Chancellor Rishi Sunak’s summer statement on economic recovery throughout and after the novel coronavirus pandemic includes a restaurant discount scheme, designed to encourage diners back into restaurants — whether or not they believe it is actually safe to go.
The scheme entails a 50 percent off deal from Monday – Wednesday, with the vouchers valid up to £10 a head in restaurants, pubs, cafes, and bars in August. The scheme, like the government’s loan access initiatives, free school meals vouchers, and furlough payments, which pay 80 percent of a worker’s salary and are set to require employer contributions from August, will be subject to how swiftly and efficiently it can be introduced. While the furlough scheme, with the exception of its exclusion of service charge earnings for hospitality workers, has generally been widely praised, many restaurateurs reported difficulty with loan access and many more parents and schools have found the free school meal scheme lacking. Discounts that cannot be redeemed are no good to restaurateurs and diners alike. Businesses will claim back the discounts, with Sunak promising the money within five working days.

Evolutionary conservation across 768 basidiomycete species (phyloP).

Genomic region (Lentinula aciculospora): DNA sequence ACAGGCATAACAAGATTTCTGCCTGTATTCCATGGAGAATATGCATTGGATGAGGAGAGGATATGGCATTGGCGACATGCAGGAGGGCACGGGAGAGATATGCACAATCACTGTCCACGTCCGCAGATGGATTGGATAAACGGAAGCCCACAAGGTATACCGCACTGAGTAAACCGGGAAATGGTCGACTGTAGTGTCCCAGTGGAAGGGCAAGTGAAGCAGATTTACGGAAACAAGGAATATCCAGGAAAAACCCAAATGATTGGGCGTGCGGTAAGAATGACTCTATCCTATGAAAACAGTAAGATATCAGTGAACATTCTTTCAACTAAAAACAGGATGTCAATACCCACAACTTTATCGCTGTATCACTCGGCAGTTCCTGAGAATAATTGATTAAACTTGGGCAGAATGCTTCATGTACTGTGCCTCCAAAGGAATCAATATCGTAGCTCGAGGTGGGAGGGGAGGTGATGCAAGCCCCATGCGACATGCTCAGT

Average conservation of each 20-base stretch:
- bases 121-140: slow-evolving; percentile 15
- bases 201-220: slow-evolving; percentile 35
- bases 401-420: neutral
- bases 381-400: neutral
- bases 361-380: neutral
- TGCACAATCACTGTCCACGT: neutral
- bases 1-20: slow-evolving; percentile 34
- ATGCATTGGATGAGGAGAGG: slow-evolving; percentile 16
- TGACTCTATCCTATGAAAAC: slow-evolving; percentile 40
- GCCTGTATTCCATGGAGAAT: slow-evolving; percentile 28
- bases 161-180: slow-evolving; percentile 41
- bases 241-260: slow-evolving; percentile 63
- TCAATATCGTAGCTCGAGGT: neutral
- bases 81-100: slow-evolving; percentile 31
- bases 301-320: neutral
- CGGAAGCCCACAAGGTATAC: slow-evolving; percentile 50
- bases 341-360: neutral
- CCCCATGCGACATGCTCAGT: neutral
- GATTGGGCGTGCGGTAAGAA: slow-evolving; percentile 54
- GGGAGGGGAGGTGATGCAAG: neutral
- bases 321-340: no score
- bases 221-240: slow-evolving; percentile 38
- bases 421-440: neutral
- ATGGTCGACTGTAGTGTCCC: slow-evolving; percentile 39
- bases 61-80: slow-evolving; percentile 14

Restaurants and pubs have also long been hoping for a reduction in the 20 percent value added tax (VAT,) which will ease costs. The rate will now be temporarily cut to 5 percent, from next Wednesday, 15 July, for six months, for the hospitality sector.
The industry has also been incentivised to bring back staff back to work and take them out of the furlough scheme. The government has pledged to support employers with a £1,000 payment for every member of staff it returns to work and retains until January 2021. Those workers must be paid a minimum of £520 per month for the business to qualify for this grant.
There was however no extended protection for commercial tenants, including restaurants, from the chancellor. Rent has been the number one concern for restaurants throughout the crisis; despite the government’s lease forfeiture moratorium, which prevents landlords from evicting restaurants, its non-interventionist approach has long left restaurants at the mercy of landlords. The measures do not go as far as the #NationalTimeOut proposed by a number of prominent figures in the food world, but are an improvement on current plans.